A new Wall Street Journal/NBC poll showing Americans with shattered confidence in President Obama's ability to lead may be bad news for him, but it's worse news for liberalism.

In his 2008 campaign, Obama sought to make the election about more than merely voting for another Democrat. He spoke in terms of transforming the country, obliterating the cynicism that Americans had about the federal government, and showing them that it could be effective.

“I think Ronald Reagan changed the trajectory of America in a way that, you know, Richard Nixon did not and in a way that Bill Clinton did not,” candidate Obama said.

In some senses, Obama did change the trajectory of America. For instance, he passed the most significant expansion of entitlements since Lyndon Johnson's Great Society in the form of his health care law.

But going into the sixth year of his presidency, Obama still hasn’t sold Americans on his view of the role of government, which could have significant ramifications for the liberal agenda in the future.

True, there are some issues, such as global warming, in which the poll showed the public closer to the liberal view. But not on the overarching question that has been at the center of American politics since the New Deal era.

According to the poll, just 46 percent of Americans agreed with the statement that, “Government should do more to solve problems and help meet the needs of people” compared with 50 percent who agreed with the view that, “Government is doing too many things better left to businesses and individuals.” In February 2009, right after he was sworn into office, the same poll found 51 percent thought government should do more and just 40 percent who thought it was doing too much.

A lot has been made about the poll's finding that the public now views the Obama administration as less competent than that of President George W. Bush in the wake of Hurricane Katrina, as well as another finding that 54 percent of respondents no longer feel that “he is able to lead the country and get the job done.”

But what I found more worrisome for liberals was another question, which asked about the problems with the Department of Veterans Affairs. It found that just 14 percent blamed the problems on “poor management by the Obama administration” compared with 61 percent who blamed “longstanding government bureaucracy.”

On the surface, it would seem to be good news for the left that the public doesn't pin the blame on Obama. But as I detailed in a column last month, liberals once touted Veterans Affairs hospitals as evidence that government-run health care could work and even outperform the private sector.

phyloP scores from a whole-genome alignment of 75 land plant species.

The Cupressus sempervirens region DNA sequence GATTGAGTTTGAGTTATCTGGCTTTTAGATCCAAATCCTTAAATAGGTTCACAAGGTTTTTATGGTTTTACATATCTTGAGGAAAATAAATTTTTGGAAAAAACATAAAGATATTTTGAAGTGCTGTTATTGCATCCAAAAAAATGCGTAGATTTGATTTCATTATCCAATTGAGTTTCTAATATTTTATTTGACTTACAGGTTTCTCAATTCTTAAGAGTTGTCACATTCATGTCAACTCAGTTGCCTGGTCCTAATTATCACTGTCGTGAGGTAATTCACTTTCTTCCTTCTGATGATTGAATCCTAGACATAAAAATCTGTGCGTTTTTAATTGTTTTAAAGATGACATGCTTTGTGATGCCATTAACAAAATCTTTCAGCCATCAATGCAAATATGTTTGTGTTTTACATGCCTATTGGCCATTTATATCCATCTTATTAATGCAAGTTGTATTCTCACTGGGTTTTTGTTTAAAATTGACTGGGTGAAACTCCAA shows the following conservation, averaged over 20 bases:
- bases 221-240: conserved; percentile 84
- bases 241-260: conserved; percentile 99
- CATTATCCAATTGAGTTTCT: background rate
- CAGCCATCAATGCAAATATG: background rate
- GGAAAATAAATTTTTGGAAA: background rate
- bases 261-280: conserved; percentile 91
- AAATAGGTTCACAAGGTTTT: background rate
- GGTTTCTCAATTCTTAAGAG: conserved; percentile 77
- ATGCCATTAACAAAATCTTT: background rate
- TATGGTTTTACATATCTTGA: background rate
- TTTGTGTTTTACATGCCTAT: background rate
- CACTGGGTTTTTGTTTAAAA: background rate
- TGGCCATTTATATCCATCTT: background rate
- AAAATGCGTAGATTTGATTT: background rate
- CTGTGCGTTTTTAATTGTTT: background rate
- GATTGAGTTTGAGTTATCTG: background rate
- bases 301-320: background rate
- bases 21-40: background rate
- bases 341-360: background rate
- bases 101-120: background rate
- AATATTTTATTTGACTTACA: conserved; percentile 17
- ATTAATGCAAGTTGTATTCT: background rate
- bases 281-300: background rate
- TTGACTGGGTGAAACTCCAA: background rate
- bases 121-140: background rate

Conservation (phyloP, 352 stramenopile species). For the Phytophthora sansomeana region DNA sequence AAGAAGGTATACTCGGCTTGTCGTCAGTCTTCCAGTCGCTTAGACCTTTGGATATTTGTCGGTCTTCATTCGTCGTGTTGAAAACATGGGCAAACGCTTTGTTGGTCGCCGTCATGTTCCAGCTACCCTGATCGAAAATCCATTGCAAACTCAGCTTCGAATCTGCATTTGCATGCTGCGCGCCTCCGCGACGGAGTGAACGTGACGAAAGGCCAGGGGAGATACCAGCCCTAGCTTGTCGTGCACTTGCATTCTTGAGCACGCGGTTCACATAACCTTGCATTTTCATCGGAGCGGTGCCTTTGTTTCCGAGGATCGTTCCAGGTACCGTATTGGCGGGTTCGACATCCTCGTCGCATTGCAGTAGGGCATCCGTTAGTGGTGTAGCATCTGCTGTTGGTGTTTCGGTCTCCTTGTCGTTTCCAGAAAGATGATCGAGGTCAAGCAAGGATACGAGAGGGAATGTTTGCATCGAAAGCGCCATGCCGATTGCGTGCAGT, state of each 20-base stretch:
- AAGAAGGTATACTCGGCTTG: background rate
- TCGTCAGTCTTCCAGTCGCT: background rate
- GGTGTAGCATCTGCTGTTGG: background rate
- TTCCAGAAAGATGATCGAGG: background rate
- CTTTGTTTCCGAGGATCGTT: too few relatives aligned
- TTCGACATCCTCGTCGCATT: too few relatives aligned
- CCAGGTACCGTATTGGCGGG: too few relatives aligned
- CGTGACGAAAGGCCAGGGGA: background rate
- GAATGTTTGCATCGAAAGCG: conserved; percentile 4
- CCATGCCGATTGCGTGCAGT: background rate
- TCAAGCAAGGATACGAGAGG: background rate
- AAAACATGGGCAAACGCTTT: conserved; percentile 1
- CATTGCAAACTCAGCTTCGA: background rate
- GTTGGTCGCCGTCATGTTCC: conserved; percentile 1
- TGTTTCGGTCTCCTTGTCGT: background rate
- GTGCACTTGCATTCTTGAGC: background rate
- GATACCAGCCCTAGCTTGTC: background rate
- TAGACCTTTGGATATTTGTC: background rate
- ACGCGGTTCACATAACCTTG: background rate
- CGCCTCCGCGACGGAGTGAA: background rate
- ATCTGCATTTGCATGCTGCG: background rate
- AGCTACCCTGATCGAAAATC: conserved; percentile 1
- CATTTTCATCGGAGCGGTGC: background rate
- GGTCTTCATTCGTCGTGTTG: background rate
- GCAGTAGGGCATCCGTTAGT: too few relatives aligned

To the extent that Americans see problems as connected to Obama’s incompetence, it still provides an opening for another Democrat to implement the liberal agenda. But if Obama-era failures make Americans more skeptical about federal bureaucracy in general, it makes things that much more difficult.

Obama, in his first Inaugural Address, said: “Now, there are some who question the scale of our ambitions, who suggest that our system cannot tolerate too many big plans. ... What the cynics fail to understand is that the ground has shifted beneath them, that the stale political arguments that have consumed us for so long no longer apply.”

He continued, “The question we ask today is not whether our government is too big or too small, but whether it works.” Obama set out to convince Americans that government could work, and as of this point in his presidency, he has failed.

Obama was correct that Bill Clinton didn't change the trajectory of America - but he was constrained because Reagan's small government message still resonated with the public. That's why Clinton had to famously declare an end to the "era of big government."

Just as Bill Clinton was constrained by Reagan’s successes, even if Hillary Clinton gets elected, she may find herself constrained by Obama’s failures and unable to advance a sweeping liberal agenda.